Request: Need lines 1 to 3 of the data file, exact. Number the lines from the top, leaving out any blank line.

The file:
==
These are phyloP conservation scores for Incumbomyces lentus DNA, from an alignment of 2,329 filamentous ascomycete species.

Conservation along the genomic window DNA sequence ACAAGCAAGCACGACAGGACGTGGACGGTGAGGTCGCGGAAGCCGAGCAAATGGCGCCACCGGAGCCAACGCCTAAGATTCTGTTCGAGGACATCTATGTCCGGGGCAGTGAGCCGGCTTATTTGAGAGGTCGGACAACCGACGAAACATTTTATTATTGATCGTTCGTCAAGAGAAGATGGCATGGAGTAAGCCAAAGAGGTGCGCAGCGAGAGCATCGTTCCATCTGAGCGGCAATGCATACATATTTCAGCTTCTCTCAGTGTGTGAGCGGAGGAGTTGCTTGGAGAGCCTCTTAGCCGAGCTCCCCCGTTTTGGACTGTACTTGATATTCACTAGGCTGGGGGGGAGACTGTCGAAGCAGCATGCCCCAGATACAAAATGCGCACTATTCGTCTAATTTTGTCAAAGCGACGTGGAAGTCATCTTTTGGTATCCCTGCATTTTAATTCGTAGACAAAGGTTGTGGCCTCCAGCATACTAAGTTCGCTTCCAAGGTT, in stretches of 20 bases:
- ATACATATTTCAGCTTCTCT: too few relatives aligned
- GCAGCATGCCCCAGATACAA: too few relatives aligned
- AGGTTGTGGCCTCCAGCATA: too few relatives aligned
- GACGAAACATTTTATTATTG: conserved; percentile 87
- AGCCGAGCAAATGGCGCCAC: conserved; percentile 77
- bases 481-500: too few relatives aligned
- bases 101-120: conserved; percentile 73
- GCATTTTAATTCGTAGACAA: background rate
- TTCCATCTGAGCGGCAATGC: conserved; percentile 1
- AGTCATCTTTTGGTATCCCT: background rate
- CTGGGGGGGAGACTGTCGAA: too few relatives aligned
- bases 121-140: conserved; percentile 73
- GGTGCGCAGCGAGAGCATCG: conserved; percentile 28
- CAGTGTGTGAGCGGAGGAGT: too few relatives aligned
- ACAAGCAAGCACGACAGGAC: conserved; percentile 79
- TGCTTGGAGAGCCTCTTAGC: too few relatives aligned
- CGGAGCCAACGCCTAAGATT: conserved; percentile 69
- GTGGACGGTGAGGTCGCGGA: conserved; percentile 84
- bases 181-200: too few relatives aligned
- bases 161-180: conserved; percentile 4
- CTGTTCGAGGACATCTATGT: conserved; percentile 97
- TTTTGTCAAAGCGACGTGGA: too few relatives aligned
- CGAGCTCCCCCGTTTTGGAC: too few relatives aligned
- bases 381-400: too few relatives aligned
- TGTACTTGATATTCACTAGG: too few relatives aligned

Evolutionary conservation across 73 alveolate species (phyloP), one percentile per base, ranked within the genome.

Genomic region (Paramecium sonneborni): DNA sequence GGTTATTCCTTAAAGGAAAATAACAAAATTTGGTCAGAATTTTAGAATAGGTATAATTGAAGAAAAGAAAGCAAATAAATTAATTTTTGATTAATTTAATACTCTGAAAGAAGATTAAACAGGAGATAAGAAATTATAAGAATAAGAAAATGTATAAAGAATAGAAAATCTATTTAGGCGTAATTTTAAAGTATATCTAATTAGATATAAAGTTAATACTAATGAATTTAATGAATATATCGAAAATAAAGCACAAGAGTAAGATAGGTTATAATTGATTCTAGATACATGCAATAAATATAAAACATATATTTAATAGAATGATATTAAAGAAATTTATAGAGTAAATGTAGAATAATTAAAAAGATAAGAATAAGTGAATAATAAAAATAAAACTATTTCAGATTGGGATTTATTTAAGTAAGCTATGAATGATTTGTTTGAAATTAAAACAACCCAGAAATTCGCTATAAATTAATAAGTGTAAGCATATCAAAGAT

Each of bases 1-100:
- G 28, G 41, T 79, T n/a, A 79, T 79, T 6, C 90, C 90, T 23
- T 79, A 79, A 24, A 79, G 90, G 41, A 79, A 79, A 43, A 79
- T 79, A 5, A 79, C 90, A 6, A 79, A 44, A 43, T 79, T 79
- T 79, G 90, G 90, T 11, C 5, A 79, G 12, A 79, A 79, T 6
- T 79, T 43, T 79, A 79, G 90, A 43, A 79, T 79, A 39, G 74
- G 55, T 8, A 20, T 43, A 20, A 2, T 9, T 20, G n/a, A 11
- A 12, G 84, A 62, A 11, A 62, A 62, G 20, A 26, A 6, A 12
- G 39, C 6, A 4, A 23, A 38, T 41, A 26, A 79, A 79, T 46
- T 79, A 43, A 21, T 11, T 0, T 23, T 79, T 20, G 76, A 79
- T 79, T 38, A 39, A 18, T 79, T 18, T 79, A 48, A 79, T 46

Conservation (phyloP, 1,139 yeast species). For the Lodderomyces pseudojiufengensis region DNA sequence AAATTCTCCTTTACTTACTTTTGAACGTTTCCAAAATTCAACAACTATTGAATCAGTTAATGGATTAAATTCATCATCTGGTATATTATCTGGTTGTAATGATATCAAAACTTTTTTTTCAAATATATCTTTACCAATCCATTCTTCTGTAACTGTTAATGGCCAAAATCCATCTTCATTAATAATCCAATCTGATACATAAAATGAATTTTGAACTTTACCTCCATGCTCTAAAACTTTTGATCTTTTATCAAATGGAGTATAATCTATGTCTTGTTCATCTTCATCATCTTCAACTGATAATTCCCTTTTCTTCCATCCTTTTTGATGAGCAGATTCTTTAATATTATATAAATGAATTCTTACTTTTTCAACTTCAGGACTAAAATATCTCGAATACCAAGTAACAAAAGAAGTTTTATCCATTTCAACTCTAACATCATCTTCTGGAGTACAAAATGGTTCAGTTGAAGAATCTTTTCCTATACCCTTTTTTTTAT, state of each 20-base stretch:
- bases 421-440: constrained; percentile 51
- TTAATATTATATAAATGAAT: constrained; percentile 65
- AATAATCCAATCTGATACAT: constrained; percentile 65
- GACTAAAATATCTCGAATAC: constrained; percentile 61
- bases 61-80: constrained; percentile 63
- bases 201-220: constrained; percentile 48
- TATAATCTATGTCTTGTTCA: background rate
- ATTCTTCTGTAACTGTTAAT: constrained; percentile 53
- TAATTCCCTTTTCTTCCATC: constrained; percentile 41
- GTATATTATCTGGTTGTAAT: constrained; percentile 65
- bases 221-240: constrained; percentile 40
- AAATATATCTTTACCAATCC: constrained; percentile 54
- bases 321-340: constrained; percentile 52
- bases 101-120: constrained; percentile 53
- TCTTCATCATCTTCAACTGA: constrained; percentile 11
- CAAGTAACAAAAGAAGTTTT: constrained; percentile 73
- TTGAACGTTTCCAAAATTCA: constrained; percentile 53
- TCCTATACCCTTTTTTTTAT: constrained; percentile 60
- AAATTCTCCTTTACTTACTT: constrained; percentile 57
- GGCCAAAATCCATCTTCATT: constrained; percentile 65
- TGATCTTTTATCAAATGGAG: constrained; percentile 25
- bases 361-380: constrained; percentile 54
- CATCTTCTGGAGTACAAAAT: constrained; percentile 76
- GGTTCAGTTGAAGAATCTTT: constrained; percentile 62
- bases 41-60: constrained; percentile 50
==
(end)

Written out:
These are phyloP conservation scores for Incumbomyces lentus DNA, from an alignment of 2,329 filamentous ascomycete species.

Conservation along the genomic window DNA sequence ACAAGCAAGCACGACAGGACGTGGACGGTGAGGTCGCGGAAGCCGAGCAAATGGCGCCACCGGAGCCAACGCCTAAGATTCTGTTCGAGGACATCTATGTCCGGGGCAGTGAGCCGGCTTATTTGAGAGGTCGGACAACCGACGAAACATTTTATTATTGATCGTTCGTCAAGAGAAGATGGCATGGAGTAAGCCAAAGAGGTGCGCAGCGAGAGCATCGTTCCATCTGAGCGGCAATGCATACATATTTCAGCTTCTCTCAGTGTGTGAGCGGAGGAGTTGCTTGGAGAGCCTCTTAGCCGAGCTCCCCCGTTTTGGACTGTACTTGATATTCACTAGGCTGGGGGGGAGACTGTCGAAGCAGCATGCCCCAGATACAAAATGCGCACTATTCGTCTAATTTTGTCAAAGCGACGTGGAAGTCATCTTTTGGTATCCCTGCATTTTAATTCGTAGACAAAGGTTGTGGCCTCCAGCATACTAAGTTCGCTTCCAAGGTT, in stretches of 20 bases:
- ATACATATTTCAGCTTCTCT: too few relatives aligned